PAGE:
Were it not for the tops of skyscrapers visible over the trees, you'd never know you were in the heart of Atlanta.
For decades, the 12-acre compound known as the Goat Farm has been one of the city's best-kept secrets, a private, rustic compound where roosters strut, goats graze and artists collaborate in an idyllic, almost communal environment. More recently, its red brick buildings — some of which are slowly deteriorating — have become a hot venue for under-the-radar concerts, art happenings, and film and photography shoots.
"You're not gonna find a place like this in New York or Chicago," says Mark Field DiNatale, whose Fresh Roots Farm occupies a small corner of the property. "And the people here made it what it is. This place has a charm to it, some sort of spirit that you don't find in the rest of Atlanta."
On July 15, however, after years of unsuccessful attempts by deep-pocketed developers to buy the property, the Westside compound near the Atlanta Water Works was finally sold — for the reported price of $7 million, according to Real Estate Rooster, an industry newsletter.
But even though its intown location and proximity to the Beltline makes it an obvious choice for the next condo block or subdivision, its new owner, Hallister Development, which specializes in renovating historic properties, says it plans to preserve and even boost the property's status as an arts-friendly community.
If the company keeps its pledge, the Goat Farm could help cement the Westside's reputation as Atlanta's burgeoning Left Bank, a haven for working artists and creative businesses.
The complex was built in 1889 on what was then considered the outskirts of Atlanta by New Jersey industrialist Edward Van Winkle as a cotton-gin factory. In 1912, the Murray Company of Texas bought out Van Winkle and expanded the campus. During World War II, the Westside plant cranked out munitions. At its peak, the property contained more than 15 buildings.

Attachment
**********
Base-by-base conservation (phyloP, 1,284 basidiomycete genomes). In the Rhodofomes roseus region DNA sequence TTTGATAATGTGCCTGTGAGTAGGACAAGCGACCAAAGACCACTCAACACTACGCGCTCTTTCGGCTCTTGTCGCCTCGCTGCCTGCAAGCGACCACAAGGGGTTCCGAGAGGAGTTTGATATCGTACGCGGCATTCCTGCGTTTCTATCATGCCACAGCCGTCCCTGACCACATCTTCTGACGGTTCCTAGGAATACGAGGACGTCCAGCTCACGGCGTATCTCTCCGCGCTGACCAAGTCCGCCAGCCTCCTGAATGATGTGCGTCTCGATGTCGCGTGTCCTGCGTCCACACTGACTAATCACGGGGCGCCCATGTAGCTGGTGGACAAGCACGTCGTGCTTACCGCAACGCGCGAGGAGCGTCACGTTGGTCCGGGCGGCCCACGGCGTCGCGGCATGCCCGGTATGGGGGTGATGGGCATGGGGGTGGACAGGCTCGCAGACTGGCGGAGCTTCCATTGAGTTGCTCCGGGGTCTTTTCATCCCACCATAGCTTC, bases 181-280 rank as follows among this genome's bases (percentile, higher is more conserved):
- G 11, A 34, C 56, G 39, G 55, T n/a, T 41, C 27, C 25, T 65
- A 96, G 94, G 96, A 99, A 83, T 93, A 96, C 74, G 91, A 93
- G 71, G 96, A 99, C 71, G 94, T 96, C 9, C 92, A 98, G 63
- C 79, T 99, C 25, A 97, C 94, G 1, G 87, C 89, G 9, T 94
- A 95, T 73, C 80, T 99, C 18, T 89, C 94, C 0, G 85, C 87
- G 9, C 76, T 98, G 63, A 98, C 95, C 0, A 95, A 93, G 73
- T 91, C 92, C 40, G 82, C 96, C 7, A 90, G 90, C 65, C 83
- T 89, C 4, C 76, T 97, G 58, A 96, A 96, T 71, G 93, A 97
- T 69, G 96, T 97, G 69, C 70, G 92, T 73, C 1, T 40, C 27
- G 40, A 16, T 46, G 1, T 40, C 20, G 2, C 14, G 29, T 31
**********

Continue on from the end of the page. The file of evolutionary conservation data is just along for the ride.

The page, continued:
It was the late Robert Haywood, who bought the site in the early '70s, who helped the Goat Farm earn its quirky and mysterious reputation. Former tenants and real estate brokers remember the ex-Army Ranger and Georgia Tech graduate as a drawling, likeable character who fiercely guarded his property — and, by extension, the privacy of the up-and-coming sculptors, musicians, painters and photographers who flocked to its studio spaces.
Stories of Haywood's eccentric behavior abound: pedaling around the compound wearing a gold hard hat, khaki shorts and boots; buying goats to control kudzu; and scaring off inquisitive developers and gawkers with the threat of gunfire.
Over the years, some of Atlanta's biggest real-estate developers tried to buy the property but were rebuffed by Haywood, who died in December of last year at 79.
"He couldn't let it go," said Helen Durant, a painter who's rented studio space in different buildings throughout the complex since the mid-1990s.
When Hallister signed a contract with Haywood's family to purchase the land in March 2008, the property was a ghost town, largely vacant because a previous developer who held the contract didn't want to bother with tenants.
The new owners began rehabbing spaces and clearing out junk that filled the various buildings. Thanks to word-of-mouth and ads posted in coffee shops promoting work studios, tenants started filling the more than 100 studio spaces. The result is an intimate community of artists who gather for drinks or to play pool in a common room and who come together for open-air movie screenings in a gutted warehouse building.
While the current real estate market isn't conducive to large-scale developments, that hasn't stopped Hallister from considering potential uses for the property and its buildings, many of which are protected by the National Register of Historic Places.
Anthony Harper, a Hallister partner who's on a first-name basis with the artists as he leads prospective tenants on tours of the property, says he wants to maintain the artsy vibe while planning a mixed-use development that would include restaurant, retail and gallery space, and possibly residential units.
"Our plans for the property are to use it to push culture forward through comprehensive support of the arts," Harper says.
As if providing a sanctuary for artists wasn't enough, Harper hopes eventually to adopt something of a co-op model, using a portion of the company's profits to create grants for tenants and artists throughout Atlanta. Describing his potential plans for the Goat Farm, he sounds more like a new-age conceptualist than a hard-boiled developer: "a three-story non-soil-based vertical farm with a market and restaurant attached, a shipping-container village of creative studios, and an organized curriculum of classes for creative-related skills that might not be offered at more traditional institutions."
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